I watched Johnnie To's latest, LIFE WITHOUT PRINCIPLE tonight, and would rate it somewhere in the upper middle of To's filmography in terms of achieving what appears to be its goal: an exploration of the effects of a sudden economic meltdown on three disparate characters who, as far as I can recall, never actually meet in the course of the film. though their tales of fiscal impropriety intersect in sometimes amusing ways, through secondary characters and incidents, or when To doubles back a couple of times to show how different story threads dovetail into the same event, which then sets the characters off on new financial shenanigans. Early scenes involving Denise Ho's bank financial services advisor trying to boost her quota by selling high-risk investment packages to people too greedy and ill-informed to understand them are the most potent (and seemingly best-researched), and probably would've formed the basis of an interesting feature in and of themselves. Instead, To adds Lau Ching-wan as an aging triad toadie who gets in over his head on the markets in an effort to bail a pal out of jail, and Richie Ren as an investment-averse cop whose wife is so smitten with an astronomically priced condo that she goes behind his back to seal the deal. The very idea of To tackling the subject of money-obsessed Hong Kongers in the midst of a market meltdown is a potent one (even if it is a bit late to the party), and the film indeed shines in many ways, but it ultimately feels a bit unfocused, as if the director and his writers tried to weave every aspect of an economic crisis they could think of into the plot. The result is that each of the three main storylines also has other little episodes embedded within, for better or worse. In the Q&A (which I'm uploading soon), To was asked about the "Milkyway Creative Team" credited as screenwriters (as opposed to the HKMDB, where they're all named already), and he loosely explained that the script was never really complete (sounds familiar), and that he had multiple versions of the film jerry-rigged before settling on the version we watched. I almost wish he had approached this subject matter with a tone akin to SPARROW -- the music and elements of the climax certainly have that lyrical quality present in much of his work. Still, high-second-tier To is still eminently worth watching. 7/10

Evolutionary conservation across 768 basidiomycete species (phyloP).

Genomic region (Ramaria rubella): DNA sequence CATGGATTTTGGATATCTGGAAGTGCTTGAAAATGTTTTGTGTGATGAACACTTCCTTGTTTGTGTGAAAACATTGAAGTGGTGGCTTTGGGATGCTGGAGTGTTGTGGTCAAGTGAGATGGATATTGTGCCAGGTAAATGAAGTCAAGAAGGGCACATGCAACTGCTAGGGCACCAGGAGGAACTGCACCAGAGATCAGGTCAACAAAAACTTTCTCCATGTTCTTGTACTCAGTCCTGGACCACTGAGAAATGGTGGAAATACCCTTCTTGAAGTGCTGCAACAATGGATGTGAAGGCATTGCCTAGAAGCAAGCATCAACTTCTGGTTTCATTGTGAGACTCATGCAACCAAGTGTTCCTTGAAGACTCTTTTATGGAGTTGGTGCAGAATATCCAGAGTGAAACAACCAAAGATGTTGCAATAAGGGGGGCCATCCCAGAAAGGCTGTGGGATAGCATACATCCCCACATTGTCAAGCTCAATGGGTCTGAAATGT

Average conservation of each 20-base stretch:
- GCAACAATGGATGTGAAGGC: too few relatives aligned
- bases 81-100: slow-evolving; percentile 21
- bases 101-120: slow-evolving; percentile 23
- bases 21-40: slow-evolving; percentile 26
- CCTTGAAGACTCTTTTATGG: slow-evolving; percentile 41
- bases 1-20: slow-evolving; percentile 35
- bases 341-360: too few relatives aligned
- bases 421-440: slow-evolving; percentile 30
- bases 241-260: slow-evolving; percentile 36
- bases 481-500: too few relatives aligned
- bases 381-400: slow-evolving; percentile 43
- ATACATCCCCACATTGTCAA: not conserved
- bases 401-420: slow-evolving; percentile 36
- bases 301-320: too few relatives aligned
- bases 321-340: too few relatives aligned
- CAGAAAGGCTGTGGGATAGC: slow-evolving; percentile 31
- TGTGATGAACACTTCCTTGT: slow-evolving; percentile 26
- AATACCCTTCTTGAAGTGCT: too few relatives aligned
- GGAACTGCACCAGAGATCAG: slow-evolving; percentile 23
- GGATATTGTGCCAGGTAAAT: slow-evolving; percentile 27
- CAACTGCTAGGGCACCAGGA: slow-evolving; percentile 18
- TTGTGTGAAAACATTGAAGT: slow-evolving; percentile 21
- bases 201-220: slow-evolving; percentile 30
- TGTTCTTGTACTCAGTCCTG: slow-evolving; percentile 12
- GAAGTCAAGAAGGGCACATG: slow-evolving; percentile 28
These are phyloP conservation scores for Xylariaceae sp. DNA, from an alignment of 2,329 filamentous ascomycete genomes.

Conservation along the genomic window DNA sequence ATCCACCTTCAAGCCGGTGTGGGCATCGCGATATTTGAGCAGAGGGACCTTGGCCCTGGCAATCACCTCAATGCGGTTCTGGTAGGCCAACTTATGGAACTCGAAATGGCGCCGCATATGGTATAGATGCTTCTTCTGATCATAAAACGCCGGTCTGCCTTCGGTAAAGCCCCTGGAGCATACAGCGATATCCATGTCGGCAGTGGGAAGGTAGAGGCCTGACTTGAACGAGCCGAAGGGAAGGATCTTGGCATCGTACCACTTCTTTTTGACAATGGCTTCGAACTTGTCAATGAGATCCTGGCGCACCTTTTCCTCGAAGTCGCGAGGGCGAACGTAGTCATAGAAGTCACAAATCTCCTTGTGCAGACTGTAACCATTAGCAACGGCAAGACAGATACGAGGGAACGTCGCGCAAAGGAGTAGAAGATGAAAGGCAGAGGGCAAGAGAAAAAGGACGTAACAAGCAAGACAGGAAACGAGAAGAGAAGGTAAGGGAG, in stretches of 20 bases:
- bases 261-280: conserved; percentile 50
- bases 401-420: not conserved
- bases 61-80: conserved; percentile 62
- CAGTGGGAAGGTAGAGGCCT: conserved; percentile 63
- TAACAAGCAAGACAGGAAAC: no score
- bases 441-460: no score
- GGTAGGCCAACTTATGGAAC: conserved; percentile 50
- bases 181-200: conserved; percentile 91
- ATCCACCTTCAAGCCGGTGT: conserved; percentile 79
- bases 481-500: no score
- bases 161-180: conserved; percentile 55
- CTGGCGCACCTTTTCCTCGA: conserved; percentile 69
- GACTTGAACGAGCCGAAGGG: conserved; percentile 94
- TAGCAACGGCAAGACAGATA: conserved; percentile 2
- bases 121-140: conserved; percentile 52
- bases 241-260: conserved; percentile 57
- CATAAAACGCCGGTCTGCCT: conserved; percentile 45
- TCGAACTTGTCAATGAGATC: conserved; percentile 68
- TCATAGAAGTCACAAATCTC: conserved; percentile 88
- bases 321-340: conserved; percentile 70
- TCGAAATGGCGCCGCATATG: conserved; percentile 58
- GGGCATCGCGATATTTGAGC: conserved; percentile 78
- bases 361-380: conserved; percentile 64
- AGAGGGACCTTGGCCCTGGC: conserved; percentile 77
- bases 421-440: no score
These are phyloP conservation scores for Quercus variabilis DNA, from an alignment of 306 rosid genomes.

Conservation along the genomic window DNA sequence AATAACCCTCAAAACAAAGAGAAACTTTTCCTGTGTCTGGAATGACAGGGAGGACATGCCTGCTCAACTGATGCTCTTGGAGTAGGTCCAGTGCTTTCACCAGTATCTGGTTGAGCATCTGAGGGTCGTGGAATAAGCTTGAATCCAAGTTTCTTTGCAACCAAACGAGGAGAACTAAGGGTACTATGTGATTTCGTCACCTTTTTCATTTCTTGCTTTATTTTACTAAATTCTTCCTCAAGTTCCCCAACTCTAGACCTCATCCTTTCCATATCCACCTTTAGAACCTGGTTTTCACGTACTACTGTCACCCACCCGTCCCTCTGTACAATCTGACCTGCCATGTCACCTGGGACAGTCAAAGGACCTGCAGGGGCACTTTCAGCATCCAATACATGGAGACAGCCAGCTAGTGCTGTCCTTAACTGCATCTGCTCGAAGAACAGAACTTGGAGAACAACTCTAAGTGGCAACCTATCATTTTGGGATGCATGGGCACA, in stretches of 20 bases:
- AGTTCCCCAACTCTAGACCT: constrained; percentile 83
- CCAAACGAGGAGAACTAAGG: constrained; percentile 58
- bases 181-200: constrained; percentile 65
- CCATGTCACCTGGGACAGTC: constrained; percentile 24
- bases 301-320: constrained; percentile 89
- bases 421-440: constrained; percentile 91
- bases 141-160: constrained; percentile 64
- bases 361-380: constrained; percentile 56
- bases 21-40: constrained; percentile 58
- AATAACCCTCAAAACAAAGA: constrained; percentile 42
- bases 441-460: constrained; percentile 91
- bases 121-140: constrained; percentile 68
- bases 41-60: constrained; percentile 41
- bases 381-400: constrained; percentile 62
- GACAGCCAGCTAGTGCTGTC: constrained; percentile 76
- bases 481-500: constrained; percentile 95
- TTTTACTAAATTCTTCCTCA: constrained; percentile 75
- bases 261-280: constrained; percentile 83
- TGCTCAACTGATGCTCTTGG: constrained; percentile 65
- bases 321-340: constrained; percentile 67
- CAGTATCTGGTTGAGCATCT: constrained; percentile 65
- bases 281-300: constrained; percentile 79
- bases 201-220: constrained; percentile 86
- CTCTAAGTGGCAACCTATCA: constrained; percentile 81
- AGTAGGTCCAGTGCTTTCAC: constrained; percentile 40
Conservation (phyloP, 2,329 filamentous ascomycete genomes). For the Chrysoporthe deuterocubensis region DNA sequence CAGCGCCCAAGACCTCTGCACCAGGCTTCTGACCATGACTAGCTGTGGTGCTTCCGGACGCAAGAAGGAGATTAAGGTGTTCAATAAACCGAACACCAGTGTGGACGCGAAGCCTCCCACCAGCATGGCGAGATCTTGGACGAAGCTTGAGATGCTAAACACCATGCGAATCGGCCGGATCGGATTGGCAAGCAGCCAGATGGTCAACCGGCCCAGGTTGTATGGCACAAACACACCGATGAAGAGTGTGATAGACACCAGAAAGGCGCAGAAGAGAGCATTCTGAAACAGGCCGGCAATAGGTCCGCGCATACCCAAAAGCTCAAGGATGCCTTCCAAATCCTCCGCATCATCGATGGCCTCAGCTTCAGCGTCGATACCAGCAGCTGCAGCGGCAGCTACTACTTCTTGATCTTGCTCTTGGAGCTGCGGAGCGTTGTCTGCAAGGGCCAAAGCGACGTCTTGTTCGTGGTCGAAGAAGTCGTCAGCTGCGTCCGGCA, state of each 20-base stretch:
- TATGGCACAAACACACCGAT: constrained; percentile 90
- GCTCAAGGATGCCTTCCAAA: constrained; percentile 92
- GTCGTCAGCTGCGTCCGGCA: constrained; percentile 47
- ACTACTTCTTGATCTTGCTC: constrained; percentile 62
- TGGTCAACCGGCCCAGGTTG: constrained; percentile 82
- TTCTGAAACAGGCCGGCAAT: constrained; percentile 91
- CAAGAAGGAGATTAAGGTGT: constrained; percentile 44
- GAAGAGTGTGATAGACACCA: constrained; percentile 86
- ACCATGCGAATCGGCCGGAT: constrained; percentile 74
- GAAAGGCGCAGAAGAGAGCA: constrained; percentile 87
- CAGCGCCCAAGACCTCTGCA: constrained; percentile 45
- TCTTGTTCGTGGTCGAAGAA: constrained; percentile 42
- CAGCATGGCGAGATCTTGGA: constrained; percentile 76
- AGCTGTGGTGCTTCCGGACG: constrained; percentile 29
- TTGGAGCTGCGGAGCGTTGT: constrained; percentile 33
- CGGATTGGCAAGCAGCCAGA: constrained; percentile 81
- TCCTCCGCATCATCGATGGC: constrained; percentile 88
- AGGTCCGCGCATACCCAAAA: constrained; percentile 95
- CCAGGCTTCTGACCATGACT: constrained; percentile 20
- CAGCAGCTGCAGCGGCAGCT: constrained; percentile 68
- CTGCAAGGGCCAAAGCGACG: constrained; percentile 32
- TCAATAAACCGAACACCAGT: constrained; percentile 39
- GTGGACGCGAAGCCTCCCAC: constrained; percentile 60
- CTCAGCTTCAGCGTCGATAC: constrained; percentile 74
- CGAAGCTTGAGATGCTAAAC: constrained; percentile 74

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    Masterofoneinchpunch

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    Re: Now watching...

    Post  Masterofoneinchpunch on Tue Sep 13, 2011 10:42 am

    I'm looking forward to seeing it of course. To prefers not to work with a completed script (he bemoaned that fact when he had one for Linger -- which I still need to see).

    As you know I love Sparrow.

    Looking forward to reading the Q AND A. I will post a link to it at my site for my Johnnie To thread. May I quote it (giving you credit of course)?
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    Brian T

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    Re: Now watching...

    Post  Brian T on Tue Sep 13, 2011 10:57 am

    You can use it however you like, credit or no credit! Very Happy

    I knew of his aversion to scripts -- and considering the scripts to some of his very early pictures, I can't blame him -- but that kind of process carries inherent risks. Thankfully, he's a masterful filmmaker, so even when the resulting picture isn't all that it could've been, it's still more intriguing than the work of some of his contemporaries.